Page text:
Here's to not getting suckered into trading during lull hours again!.


Saturday, January 23, 2016

The Opening Bell Trade: Long the Dip or Short the Pop? Dissecting My $MRO loss on Friday 1/22/16

The Opening Bell Trade: Long the Dip or Short the Pop?  

Dissecting my $MRO loss on Friday 1/22/16

This article is to dissect the tough decision at the open on whether you should be looking to looking to buy the first dip on a stock that's gapped up or short the first pop.  It is important to understand that we generally develop a certain type of bias, be it a correct one or an incorrect one, before the trade even occurs either from our own analysis, what the general public  or market sentiment is, from whatever CNBC says, etc... but this will focus on one thing and that is the action at the open and nothing else.

I want to use my MRO loss at the open on Friday 1/22/16 as an example of this.  I made the [wrong] decision to go long at the open and upon reviewing the trade I can easily see why I should have went short.

I developed a long bias because the sentiment on oil seemed to reverse from bearish to bullish at last for Friday with everyone and their mother touting oil and oil related stocks and indeed oil was bouncing [and holding it's gap up] for the most part that day.  So this lead me to believe that oil companies such as MRO would follow suit and at worse just gap up and go nowhere.  Instead MRO faded 2 bucks or - 20% off its highs for the day at one point, something I totally didn't expect, which goes to show you that no matter what, the only thing you should trust is the actual price action of the stock because that's the only thing that's not really subjective unlike the opinions of CNBC or someone's twitter feed.

Let's keep it simple, MRO was a short because the first 3 minute candle closed red and had a large topping wick.  This is a clear tell-tale sign that the sellers piled on and sold into the first move and the first attempted "bounce" was also stuffed and led to a lower high.  Did those sellers give a damn about what CNBC said or even the fact that oil was holding it's gap?  Nope.

Here's a chart of MRO from Friday 1/22/16 illustrating this:

As you can see the only thing you can truly trust is what's in front you, not what you read, not what you heard, and not even your own personal opinions.  What you see is what you see and that's what it is, and we have to see things objectively as a trader to correctly analyze and made the right decisions.
Now my loss here was amplified due to liquidity issues and not getting filled at my stop out which meant I had inappropriate sizing but in truth I wanted to take a step back to understand that I never should have been on the wrong side of the trade to begin with so therefore I wouldn't be in the situation where I'd have to dump a large long position in a stock that's dropping like a rock with no bids for me to sell into.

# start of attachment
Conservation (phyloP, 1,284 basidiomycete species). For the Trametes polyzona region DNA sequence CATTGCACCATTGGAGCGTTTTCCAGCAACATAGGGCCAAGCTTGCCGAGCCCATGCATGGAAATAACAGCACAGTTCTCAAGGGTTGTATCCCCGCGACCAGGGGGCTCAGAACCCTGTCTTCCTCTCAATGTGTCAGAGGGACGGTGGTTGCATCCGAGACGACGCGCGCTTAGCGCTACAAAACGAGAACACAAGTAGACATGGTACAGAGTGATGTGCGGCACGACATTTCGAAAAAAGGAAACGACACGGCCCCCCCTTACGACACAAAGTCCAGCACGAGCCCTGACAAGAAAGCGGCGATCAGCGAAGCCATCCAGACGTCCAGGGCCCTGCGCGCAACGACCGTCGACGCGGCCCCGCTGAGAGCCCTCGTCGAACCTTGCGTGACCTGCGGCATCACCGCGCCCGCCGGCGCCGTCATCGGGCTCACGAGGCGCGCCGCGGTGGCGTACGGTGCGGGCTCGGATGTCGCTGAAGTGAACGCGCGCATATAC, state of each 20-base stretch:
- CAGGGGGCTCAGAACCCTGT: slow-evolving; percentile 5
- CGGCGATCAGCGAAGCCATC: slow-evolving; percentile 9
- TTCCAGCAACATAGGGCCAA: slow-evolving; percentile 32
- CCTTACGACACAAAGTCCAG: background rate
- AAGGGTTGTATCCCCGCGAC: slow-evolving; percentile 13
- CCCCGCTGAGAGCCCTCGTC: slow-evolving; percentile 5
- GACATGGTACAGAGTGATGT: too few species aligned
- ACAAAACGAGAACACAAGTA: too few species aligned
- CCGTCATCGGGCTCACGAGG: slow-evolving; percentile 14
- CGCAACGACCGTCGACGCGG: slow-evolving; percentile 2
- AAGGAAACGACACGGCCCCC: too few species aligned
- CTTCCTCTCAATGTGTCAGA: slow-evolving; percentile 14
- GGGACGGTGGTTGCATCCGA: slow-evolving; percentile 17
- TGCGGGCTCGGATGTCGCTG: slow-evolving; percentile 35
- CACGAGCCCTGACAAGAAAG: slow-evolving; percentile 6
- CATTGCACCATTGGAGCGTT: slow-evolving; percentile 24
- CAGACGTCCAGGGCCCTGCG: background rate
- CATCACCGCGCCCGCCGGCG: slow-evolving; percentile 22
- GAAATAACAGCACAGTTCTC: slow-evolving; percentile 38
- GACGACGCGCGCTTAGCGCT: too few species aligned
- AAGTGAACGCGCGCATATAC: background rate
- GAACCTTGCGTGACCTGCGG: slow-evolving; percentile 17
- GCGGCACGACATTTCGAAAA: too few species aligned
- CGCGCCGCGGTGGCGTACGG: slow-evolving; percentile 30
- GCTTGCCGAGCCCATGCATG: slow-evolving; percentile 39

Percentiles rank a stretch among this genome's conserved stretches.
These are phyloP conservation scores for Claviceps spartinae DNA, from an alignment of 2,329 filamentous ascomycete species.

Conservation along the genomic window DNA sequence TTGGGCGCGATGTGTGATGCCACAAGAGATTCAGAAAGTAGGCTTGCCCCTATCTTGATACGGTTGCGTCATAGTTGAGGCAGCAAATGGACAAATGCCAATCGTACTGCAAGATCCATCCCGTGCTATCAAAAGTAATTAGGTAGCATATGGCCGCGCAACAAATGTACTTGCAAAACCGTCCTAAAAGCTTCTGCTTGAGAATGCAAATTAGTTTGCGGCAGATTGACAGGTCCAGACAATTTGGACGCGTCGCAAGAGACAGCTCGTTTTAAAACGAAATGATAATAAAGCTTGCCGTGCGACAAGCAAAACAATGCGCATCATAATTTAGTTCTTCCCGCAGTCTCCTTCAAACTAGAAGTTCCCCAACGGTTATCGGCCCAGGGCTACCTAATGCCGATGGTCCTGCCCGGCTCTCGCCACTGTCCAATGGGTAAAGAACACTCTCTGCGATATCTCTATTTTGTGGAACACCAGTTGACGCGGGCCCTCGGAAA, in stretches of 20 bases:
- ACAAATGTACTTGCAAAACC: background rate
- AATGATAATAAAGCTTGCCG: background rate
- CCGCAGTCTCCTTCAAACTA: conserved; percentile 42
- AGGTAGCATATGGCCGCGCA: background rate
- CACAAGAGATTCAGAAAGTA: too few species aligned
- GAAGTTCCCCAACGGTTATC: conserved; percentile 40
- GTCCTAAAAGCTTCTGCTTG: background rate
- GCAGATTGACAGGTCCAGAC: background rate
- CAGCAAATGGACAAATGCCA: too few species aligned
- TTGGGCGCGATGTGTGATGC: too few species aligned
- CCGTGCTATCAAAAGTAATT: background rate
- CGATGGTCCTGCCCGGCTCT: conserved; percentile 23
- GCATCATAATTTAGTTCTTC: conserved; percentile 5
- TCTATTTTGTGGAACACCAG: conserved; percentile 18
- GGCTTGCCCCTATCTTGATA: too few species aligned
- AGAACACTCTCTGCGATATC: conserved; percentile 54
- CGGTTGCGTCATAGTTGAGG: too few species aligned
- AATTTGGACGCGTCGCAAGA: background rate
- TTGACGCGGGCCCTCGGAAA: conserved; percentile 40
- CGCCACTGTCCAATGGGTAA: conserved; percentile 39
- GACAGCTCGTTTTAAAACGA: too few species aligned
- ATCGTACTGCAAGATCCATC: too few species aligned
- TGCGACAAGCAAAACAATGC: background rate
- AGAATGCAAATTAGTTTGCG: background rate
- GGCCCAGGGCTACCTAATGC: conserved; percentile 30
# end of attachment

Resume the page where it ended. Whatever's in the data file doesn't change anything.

Here's another example of a short the pop at the open [and not a buy the dip situation] ZFGN Thursday 1/21/16:

Here you can see the same setup, stock attempts a move up at the bell and gets sold into and then made lower highs.  I also longed this but got filled on the stop out fully and was able to get short and I made good money on this trade.  But again I should have never went long to begin with and I would have been up nicely on the short with a better entry and at a higher price.

As always I want to provide a counter-example so you guys can see the difference.  Here's an example of a buy the dip situation at the open [and NOT a short the pop]: ZFGN, the day before Wednesday 1/20/16:

Now is this ALWAYS the case?  Of course not, there's bound to be exceptions to these examples.  But this is the stock market, nothing is absolute, however we should always take the higher percentage trade to maximize our chances of profiting. Even if a strategy yields a 99.9% success rate, there's still a chance you run into that 0.01% where it doesn't work out, just be mentally prepared for it and don't throw a fit and go on tilt if you implement a seemingly "impossible to lose" strategy and lose money once in awhile.

Again this article is to serve as a reminder to myself to learn from my mistakes.  My strategy at the open has proven to be extremely profitable in all my years of trading (on average I win on 90%+ of my trades at the open) but even then the best strategies will still need tweaking from time to time as the market conditions are always dynamic.  Hope this also helps others who feel like they could benefit from this.  I may make a video on this in the future to reiterate how important this is.



Wednesday, January 13, 2016

More Things that Cause Losses

More Things that Cause Losses